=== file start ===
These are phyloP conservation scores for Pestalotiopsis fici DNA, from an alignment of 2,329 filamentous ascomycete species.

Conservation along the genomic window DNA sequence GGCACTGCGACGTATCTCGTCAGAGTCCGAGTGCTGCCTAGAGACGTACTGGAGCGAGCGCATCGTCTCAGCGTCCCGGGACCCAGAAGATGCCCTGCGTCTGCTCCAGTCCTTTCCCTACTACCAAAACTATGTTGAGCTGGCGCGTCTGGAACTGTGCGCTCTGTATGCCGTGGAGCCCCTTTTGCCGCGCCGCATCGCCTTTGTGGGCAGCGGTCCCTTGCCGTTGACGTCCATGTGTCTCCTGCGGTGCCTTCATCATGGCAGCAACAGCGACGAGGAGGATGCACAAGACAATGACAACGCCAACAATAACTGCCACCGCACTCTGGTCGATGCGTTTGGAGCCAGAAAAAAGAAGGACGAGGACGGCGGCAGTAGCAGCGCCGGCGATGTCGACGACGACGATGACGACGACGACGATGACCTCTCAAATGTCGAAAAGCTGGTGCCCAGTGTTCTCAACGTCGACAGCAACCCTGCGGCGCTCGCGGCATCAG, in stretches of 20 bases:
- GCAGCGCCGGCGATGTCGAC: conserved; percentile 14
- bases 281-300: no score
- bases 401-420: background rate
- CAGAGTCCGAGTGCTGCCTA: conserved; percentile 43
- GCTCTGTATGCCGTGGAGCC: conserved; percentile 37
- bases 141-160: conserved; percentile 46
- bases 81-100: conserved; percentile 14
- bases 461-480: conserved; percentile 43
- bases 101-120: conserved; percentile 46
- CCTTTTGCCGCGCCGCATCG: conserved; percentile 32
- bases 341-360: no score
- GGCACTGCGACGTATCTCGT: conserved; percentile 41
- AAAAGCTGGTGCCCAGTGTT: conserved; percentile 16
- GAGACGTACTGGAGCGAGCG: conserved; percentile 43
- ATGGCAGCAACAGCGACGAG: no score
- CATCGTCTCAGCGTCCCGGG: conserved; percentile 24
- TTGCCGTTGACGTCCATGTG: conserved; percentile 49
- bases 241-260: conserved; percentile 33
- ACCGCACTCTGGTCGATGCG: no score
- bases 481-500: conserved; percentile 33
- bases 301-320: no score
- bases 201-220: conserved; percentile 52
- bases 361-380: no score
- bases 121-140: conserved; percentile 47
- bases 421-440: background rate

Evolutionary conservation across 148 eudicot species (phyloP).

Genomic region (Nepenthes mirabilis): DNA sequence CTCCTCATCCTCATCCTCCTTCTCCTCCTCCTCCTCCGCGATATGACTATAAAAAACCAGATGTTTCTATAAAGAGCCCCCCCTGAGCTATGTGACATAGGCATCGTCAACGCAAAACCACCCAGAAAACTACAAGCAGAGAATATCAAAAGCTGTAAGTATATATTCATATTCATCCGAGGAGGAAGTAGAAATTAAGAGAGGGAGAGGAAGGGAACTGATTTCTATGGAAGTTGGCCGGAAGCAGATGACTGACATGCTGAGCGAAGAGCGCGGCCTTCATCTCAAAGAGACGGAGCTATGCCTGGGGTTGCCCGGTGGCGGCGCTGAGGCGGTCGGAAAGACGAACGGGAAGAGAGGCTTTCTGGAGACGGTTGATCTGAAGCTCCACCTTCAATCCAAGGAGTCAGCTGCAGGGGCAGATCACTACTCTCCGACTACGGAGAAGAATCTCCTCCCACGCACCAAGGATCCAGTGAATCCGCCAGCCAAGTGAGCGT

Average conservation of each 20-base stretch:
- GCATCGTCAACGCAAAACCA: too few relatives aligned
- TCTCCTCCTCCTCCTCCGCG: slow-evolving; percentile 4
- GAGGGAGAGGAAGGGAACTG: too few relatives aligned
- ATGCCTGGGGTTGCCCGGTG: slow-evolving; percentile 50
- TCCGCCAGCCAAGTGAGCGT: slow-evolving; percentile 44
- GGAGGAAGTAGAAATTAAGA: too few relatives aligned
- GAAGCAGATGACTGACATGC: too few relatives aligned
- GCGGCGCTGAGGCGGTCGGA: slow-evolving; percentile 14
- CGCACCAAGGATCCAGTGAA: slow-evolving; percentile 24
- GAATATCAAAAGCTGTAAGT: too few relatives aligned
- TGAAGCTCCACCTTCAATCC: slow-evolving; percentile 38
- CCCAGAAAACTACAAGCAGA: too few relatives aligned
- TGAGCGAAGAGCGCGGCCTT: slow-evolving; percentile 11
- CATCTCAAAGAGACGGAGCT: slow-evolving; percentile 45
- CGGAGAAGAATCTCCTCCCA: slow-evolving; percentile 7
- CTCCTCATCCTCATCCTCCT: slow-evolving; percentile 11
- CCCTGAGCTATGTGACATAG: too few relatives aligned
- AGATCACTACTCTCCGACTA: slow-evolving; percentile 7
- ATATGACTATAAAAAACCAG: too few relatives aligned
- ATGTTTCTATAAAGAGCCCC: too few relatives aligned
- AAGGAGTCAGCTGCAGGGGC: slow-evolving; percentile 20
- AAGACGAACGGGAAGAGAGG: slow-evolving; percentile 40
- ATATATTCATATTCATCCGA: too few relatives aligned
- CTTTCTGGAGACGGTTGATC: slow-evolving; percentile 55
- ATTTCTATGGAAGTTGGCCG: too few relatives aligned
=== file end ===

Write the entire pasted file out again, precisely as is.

These are phyloP conservation scores for Pestalotiopsis fici DNA, from an alignment of 2,329 filamentous ascomycete species.

Conservation along the genomic window DNA sequence GGCACTGCGACGTATCTCGTCAGAGTCCGAGTGCTGCCTAGAGACGTACTGGAGCGAGCGCATCGTCTCAGCGTCCCGGGACCCAGAAGATGCCCTGCGTCTGCTCCAGTCCTTTCCCTACTACCAAAACTATGTTGAGCTGGCGCGTCTGGAACTGTGCGCTCTGTATGCCGTGGAGCCCCTTTTGCCGCGCCGCATCGCCTTTGTGGGCAGCGGTCCCTTGCCGTTGACGTCCATGTGTCTCCTGCGGTGCCTTCATCATGGCAGCAACAGCGACGAGGAGGATGCACAAGACAATGACAACGCCAACAATAACTGCCACCGCACTCTGGTCGATGCGTTTGGAGCCAGAAAAAAGAAGGACGAGGACGGCGGCAGTAGCAGCGCCGGCGATGTCGACGACGACGATGACGACGACGACGATGACCTCTCAAATGTCGAAAAGCTGGTGCCCAGTGTTCTCAACGTCGACAGCAACCCTGCGGCGCTCGCGGCATCAG, in stretches of 20 bases:
- GCAGCGCCGGCGATGTCGAC: conserved; percentile 14
- bases 281-300: no score
- bases 401-420: background rate
- CAGAGTCCGAGTGCTGCCTA: conserved; percentile 43
- GCTCTGTATGCCGTGGAGCC: conserved; percentile 37
- bases 141-160: conserved; percentile 46
- bases 81-100: conserved; percentile 14
- bases 461-480: conserved; percentile 43
- bases 101-120: conserved; percentile 46
- CCTTTTGCCGCGCCGCATCG: conserved; percentile 32
- bases 341-360: no score
- GGCACTGCGACGTATCTCGT: conserved; percentile 41
- AAAAGCTGGTGCCCAGTGTT: conserved; percentile 16
- GAGACGTACTGGAGCGAGCG: conserved; percentile 43
- ATGGCAGCAACAGCGACGAG: no score
- CATCGTCTCAGCGTCCCGGG: conserved; percentile 24
- TTGCCGTTGACGTCCATGTG: conserved; percentile 49
- bases 241-260: conserved; percentile 33
- ACCGCACTCTGGTCGATGCG: no score
- bases 481-500: conserved; percentile 33
- bases 301-320: no score
- bases 201-220: conserved; percentile 52
- bases 361-380: no score
- bases 121-140: conserved; percentile 47
- bases 421-440: background rate

Evolutionary conservation across 148 eudicot species (phyloP).

Genomic region (Nepenthes mirabilis): DNA sequence CTCCTCATCCTCATCCTCCTTCTCCTCCTCCTCCTCCGCGATATGACTATAAAAAACCAGATGTTTCTATAAAGAGCCCCCCCTGAGCTATGTGACATAGGCATCGTCAACGCAAAACCACCCAGAAAACTACAAGCAGAGAATATCAAAAGCTGTAAGTATATATTCATATTCATCCGAGGAGGAAGTAGAAATTAAGAGAGGGAGAGGAAGGGAACTGATTTCTATGGAAGTTGGCCGGAAGCAGATGACTGACATGCTGAGCGAAGAGCGCGGCCTTCATCTCAAAGAGACGGAGCTATGCCTGGGGTTGCCCGGTGGCGGCGCTGAGGCGGTCGGAAAGACGAACGGGAAGAGAGGCTTTCTGGAGACGGTTGATCTGAAGCTCCACCTTCAATCCAAGGAGTCAGCTGCAGGGGCAGATCACTACTCTCCGACTACGGAGAAGAATCTCCTCCCACGCACCAAGGATCCAGTGAATCCGCCAGCCAAGTGAGCGT

Average conservation of each 20-base stretch:
- GCATCGTCAACGCAAAACCA: too few relatives aligned
- TCTCCTCCTCCTCCTCCGCG: slow-evolving; percentile 4
- GAGGGAGAGGAAGGGAACTG: too few relatives aligned
- ATGCCTGGGGTTGCCCGGTG: slow-evolving; percentile 50
- TCCGCCAGCCAAGTGAGCGT: slow-evolving; percentile 44
- GGAGGAAGTAGAAATTAAGA: too few relatives aligned
- GAAGCAGATGACTGACATGC: too few relatives aligned
- GCGGCGCTGAGGCGGTCGGA: slow-evolving; percentile 14
- CGCACCAAGGATCCAGTGAA: slow-evolving; percentile 24
- GAATATCAAAAGCTGTAAGT: too few relatives aligned
- TGAAGCTCCACCTTCAATCC: slow-evolving; percentile 38
- CCCAGAAAACTACAAGCAGA: too few relatives aligned
- TGAGCGAAGAGCGCGGCCTT: slow-evolving; percentile 11
- CATCTCAAAGAGACGGAGCT: slow-evolving; percentile 45
- CGGAGAAGAATCTCCTCCCA: slow-evolving; percentile 7
- CTCCTCATCCTCATCCTCCT: slow-evolving; percentile 11
- CCCTGAGCTATGTGACATAG: too few relatives aligned
- AGATCACTACTCTCCGACTA: slow-evolving; percentile 7
- ATATGACTATAAAAAACCAG: too few relatives aligned
- ATGTTTCTATAAAGAGCCCC: too few relatives aligned
- AAGGAGTCAGCTGCAGGGGC: slow-evolving; percentile 20
- AAGACGAACGGGAAGAGAGG: slow-evolving; percentile 40
- ATATATTCATATTCATCCGA: too few relatives aligned
- CTTTCTGGAGACGGTTGATC: slow-evolving; percentile 55
- ATTTCTATGGAAGTTGGCCG: too few relatives aligned